Analytics is the tool that the business world is talking about, with organisations using data to gain a much deeper insight into the wants and needs of their customers. While you may think that analytics is only a tool for big businesses with vast tracts of data available to them and teams of people to make sense of it, you’d be wrong. The larger end of town may have jumped on analytics early, but as the costs and amount of technology required to turn analytics into meaningful information have shrunk, so too have the barriers to harnessing their power. This is great news for startups, as analytics can play a critical role in delivering efficient customer support and, ultimately, satisfying your customers. Our most recent Zendesk Benchmark report found that, on average, organisations actively using analytics in their support operations not only had greater customer satisfaction ratings, but recorded a 12% faster first-response time to customer inquiries and could completely resolve inquiries 16% faster. So with a small team and the limited resources that every startup has, where do you start? Keep track of your help desk Keeping track of how your help desk is performing is the best place to start. By keeping a close eye on your team’s current performance, you can start making adjustments to better serve your customers and provide quality service. For example, a slow response time might highlight a staffing issue and help quantify the need for additional support personnel. Analytics can help you know what’s happening by taking every interaction that occurs between your company and your customers, and turning it into data that can be used to measure and improve customer experiences. It can give you greater context and allow you to drill down into specific segments of customers. Ultimately, analytics helps drive smart decisions. Startups can raise the profile of customer support by knowing where to focus. Support teams can use information from other business units to ensure that customers’ input are included in new products or services. What to measure Companies that measure performance provide better service. To begin analytics for customer service, you must first collect and report on data that is available to you; data about your customers and the way your startup works. For customer service these metrics typically include customer satisfaction, agent and team performance, ticket deflection and ticket lifecycle. It is sensible to measure factors that contribute to customer satisfaction, such as first reply time (how long it took an agent to respond to the end user), full resolution time (how long it took for the ticket to be solved), and percentage of one-touch resolution (the percentage of tickets resolved with a single interaction). Embrace technology With all the roles a startup owner has, we certainly don’t expect to add data scientist to your job description, too. The rapid technological evolution over the past couple of years has provided a real opportunity for startups that want to use their own data to help them operate more smartly and efficiently. Cloud-based technology exists that can capture your data, record it and make it simple for organisations to understand customer interactions and support team demands. Software as a Service (SaaS) and cloud platforms make it easier and more efficient to gather data, but it’s hard to make sense of that alone. Look toward your customer service software and determine whether you have access to important customer service metrics within the product, without the need for additional tools, fees, or vendors. The best customer service software should provide advanced analytics and visualisation tools that provide comprehensive metrics, reports and dashboards. Make changes, but keep monitoring Those companies that use analytics are making informed decisions when it comes to customer service. Based on your metrics, it’s easier to make informed changes, but it’s just as important to monitor those changes. Routinely monitor your data and look at what customer service and customer satisfaction improvements have been made based on your decisions. Great customer service is a constant improvement process, particularly as your company and customer base grows. Data with a face At the end of the day, great customer service comes down to people, context, and personality. Data can only tell us so much without anecdotes. Satisfying customers is ultimately about understanding them, their situations, and their problems. Allow your customer service to reflect your startup’s passion, compassion, and sometimes even humility. Analytics has the power to transform customer support and customer engagement data into measurable intelligence that can help startups make more informed decisions and provide better customer service. And it’s easier than you think. Startups aren’t afraid to dive in head first, so don’t treat analytics any differently; it can help you provide exceptional customer service, keep your customers coming back and help you grow your business. Michael Folmer Hansen is vice president and Asia Pacific managing director at cloud-based customer service software provider, Zendesk. www.zendesk.com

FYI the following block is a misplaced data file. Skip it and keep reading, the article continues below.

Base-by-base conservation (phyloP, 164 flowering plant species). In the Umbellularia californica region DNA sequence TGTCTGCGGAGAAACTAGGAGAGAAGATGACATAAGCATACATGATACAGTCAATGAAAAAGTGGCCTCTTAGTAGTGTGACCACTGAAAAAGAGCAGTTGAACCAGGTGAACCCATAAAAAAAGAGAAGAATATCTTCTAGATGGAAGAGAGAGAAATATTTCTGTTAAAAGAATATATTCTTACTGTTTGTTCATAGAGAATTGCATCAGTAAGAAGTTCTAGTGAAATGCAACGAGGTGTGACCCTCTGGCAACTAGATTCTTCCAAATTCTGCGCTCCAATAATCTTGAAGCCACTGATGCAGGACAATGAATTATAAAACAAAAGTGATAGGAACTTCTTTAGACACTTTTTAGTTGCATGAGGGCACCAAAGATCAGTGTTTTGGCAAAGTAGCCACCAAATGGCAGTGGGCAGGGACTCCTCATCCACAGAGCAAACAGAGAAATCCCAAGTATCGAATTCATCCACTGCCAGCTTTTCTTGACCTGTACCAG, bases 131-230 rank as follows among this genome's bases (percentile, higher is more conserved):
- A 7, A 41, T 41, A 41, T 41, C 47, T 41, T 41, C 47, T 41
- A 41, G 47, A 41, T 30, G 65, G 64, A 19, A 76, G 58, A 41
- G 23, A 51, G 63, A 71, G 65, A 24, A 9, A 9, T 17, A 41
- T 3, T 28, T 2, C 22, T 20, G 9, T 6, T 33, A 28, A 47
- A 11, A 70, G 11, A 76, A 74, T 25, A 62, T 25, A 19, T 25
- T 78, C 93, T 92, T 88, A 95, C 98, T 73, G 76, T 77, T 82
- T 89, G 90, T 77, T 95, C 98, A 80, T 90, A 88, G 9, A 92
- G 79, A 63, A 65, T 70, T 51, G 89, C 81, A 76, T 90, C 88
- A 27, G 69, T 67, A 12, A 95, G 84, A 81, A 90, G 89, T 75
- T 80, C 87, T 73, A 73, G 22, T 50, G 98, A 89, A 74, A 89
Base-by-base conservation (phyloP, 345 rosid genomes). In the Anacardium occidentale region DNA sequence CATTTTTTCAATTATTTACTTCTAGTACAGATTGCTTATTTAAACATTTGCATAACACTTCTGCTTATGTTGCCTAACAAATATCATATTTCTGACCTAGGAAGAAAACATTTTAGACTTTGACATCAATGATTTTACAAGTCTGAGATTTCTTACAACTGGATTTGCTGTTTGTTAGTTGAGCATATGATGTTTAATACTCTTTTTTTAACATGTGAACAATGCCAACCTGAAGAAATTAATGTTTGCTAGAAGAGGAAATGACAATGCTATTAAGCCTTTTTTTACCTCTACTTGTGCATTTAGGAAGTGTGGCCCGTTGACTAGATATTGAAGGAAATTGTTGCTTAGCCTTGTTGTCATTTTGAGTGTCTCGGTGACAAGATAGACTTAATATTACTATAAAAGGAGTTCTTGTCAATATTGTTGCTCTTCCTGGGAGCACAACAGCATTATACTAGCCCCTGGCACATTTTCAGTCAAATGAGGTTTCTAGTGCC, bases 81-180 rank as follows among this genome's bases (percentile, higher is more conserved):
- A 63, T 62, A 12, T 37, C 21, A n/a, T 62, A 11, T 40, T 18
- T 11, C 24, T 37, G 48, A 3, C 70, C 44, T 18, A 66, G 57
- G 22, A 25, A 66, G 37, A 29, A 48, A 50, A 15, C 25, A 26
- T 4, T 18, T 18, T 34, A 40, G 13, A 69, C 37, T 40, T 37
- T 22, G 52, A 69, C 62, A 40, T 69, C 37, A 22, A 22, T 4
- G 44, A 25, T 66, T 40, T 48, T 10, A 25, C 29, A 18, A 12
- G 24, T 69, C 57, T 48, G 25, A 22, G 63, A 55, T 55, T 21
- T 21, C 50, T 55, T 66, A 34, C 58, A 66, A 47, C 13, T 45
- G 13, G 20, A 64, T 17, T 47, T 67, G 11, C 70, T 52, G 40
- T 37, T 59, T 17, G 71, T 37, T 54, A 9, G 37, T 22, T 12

Regardless of whether you’re the whole company or if you have hundreds of staff manning a call centre, how quickly you respond to a request or complaint is the most important factor in customer service, according to customer service system start-up Zendesk. Asia-Pacific general manager Michael Hansen and chief technology officer Morten Primdahl were recently in Australia, and they shared their top four tips for customer service excellence with StartupSmart. Realise customer service is more manageable and more important because of social media Hansen says social media has completely changed the customer service game, and start-ups need to recognise this and create their strategies accordingly. “We see a trend at the moment where the voice of the customer is getting louder and you need to earn the customers trust continually. Before you were able to force people to contact you when and how you want to be, but that’s not true anymore,” Hansen says. “Good and bad experiences can be massively amplified on social media in minutes.” Get back to enquiries as quickly as possible Primdahl says the most important metric in any customer service strategy is how quickly you respond to the first contact. “Customers and consumers want to be heard. You need to understand that, and respond as quickly as possible,” Primdahl says. He adds if you’re a small team or growing rapidly and fielding a lot of enquiries, a quick response explaining that you’ve received their message and will get back to them by a certain point is enough. “The core of good customer service is a timely response. Give someone a bad experience and they’ll go nuts and tell everyone. Surprise people with a quick and comprehensive response and they’ll tell everyone,” Primdahl says. Listen to your customers and create content to pre-empt common enquiries Hansen says once you begin to create a customer service system, start-ups should start working out ways to use the feedback they’re getting to streamline that process. “If you’re listening to what you keep getting asked, you’ve got everything you need to build a help centre with the answers you keep giving so they don’t need to wait on you,” Hansen says, adding video works really well for businesses with online products. Be honest, informal and ask for feedback Hansen says start-ups don’t need to pretend to be bigger or more formal than they are. “Being honest and transparent is the best strategy. Being informal is key to this. If you’re building a start-up, you’re still a human and your customers want to help you succeed. So if you can engage them well, and listen to them they can help you shape the nature of the company,” Hansen says. Hansen says the biggest lesson most start-ups discover when they start asking their customers for feedback is they can probably charge more. “Your customers will usually pay more than you think they will. So there is nothing better than speaking to your customers about what they want,” Hansen says.